To evaluate the specific response of SLE patients to BNT162b2 vaccination and its impact on autoimmunity defined as in vivo production of interferon-alpha (IFNα) by plasmacytoid dendritic cells (pDCs) and autoreactive immune responses.


Our prospective study included SLE patients and healthy volunteers (HV) who received 2 doses of BNT162b2 vaccine 4 weeks apart. Subjects under immunosuppressive drugs or with evidence of prior COVID-19 were excluded. IgG anti-Spike SARS-CoV-2 (anti-S) antibodies, anti-S specific-B cells, anti-S specific T cells, in vivo INF-α production by pDCs, activation marker expression by pDCs and autoreactive anti-nuclear T cells were quantified before first injection, before second injection, and 3 and 6 months after first injection.


Vaccinated SLE patients produced significantly lower IgG antibodies and specific B cells against SARS–CoV-2 as compared to HV. In contrast, anti-S T cell response did not significantly differ between SLE patients and HV. Following vaccination, the surface expression of HLA-DR and CD86 and the in vivo production of IFNα by pDCs significantly increased in SLE patients. The boosted expression of HLA-DR on pDCs induced by BNT162b2 vaccine correlated with the overall immune responses against SARS-CoV-2 (anti-S antibodies: r = 0.27 [0.05–0.46], p = 0.02; anti-S B cells: r = 0.19 [-0.03-0.39], p = 0.09); anti-S T cells: r = 0.28 [0.05–0.47], p = 0.016). Eventually, anti-SARS-CoV-2 vaccination was associated with an overall decrease of autoreactive T cells (slope = – 0.00067, p = 0.015).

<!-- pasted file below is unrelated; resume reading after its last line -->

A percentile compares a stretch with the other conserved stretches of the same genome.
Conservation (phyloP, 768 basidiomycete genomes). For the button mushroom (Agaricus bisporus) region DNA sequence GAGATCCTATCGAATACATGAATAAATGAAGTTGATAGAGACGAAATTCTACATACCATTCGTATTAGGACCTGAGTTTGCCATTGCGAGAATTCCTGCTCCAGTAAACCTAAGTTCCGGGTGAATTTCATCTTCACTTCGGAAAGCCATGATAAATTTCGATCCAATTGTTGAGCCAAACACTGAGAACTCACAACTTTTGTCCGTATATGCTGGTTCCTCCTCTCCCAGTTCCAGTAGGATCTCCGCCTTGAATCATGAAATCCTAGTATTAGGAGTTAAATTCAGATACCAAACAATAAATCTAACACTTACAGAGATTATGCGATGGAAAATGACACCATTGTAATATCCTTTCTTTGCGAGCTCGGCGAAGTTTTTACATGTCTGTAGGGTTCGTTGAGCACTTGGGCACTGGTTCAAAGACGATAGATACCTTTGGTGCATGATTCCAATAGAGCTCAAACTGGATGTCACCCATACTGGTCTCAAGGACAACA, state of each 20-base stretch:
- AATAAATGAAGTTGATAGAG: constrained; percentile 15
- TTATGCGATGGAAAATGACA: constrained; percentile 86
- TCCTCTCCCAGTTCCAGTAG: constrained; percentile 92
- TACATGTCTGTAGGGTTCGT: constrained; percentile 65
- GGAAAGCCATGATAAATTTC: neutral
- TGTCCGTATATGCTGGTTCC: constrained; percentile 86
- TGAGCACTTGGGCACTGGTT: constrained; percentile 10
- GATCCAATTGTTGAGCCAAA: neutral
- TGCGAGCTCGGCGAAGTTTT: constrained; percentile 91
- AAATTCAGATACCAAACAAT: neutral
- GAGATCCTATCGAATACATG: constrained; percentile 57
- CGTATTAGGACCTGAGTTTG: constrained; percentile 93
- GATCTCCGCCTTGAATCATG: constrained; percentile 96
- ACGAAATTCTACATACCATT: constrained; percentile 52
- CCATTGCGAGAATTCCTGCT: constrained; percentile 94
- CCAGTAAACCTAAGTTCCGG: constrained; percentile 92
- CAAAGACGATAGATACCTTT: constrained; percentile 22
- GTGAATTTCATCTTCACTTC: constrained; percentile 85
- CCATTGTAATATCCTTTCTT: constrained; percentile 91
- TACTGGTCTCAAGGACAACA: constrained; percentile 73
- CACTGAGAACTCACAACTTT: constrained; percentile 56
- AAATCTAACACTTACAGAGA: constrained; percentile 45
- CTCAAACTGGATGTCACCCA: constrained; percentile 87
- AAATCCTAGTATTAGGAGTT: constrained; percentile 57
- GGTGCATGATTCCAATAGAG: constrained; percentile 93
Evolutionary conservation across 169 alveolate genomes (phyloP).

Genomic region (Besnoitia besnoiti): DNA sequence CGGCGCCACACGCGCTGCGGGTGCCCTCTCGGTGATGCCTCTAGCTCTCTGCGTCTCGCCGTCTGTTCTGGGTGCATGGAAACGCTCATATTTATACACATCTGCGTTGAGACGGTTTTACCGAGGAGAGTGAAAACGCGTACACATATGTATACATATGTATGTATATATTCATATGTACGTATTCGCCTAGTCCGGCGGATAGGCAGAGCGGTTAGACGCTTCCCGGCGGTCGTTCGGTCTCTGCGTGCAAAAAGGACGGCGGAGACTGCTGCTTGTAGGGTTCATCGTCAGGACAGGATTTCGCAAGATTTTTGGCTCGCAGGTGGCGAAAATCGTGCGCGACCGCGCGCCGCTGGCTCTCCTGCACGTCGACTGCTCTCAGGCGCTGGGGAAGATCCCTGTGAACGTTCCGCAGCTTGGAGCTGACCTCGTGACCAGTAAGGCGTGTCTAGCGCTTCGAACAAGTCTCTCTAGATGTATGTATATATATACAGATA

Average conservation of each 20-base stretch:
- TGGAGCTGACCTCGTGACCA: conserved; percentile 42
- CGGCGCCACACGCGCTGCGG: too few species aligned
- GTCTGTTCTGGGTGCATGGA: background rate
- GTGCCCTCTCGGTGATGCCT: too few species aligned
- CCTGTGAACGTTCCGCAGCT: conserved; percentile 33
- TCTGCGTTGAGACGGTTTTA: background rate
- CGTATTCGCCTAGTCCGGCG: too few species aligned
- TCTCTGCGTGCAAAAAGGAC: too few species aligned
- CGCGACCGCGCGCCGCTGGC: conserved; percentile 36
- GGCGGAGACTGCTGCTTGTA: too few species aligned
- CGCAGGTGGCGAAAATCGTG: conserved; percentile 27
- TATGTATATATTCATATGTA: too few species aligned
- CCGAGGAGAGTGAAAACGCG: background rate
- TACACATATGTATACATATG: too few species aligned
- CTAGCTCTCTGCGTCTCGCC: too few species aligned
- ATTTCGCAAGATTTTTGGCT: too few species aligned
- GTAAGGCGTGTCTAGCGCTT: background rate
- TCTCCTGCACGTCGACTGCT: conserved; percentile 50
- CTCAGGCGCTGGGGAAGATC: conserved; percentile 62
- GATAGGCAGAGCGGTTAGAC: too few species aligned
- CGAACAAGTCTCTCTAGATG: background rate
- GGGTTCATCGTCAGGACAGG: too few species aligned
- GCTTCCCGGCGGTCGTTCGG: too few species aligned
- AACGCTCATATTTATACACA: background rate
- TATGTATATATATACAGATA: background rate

BNT162b2 vaccine induces a transient in vivo activation of pDCs in SLE that contributes to the immune responses against SARS-CoV-2. Unexpectedly BNT162b2 vaccine also dampens the pool of circulating autoreactive T cells, suggesting that vaccination may have a beneficial impact on SLE disease.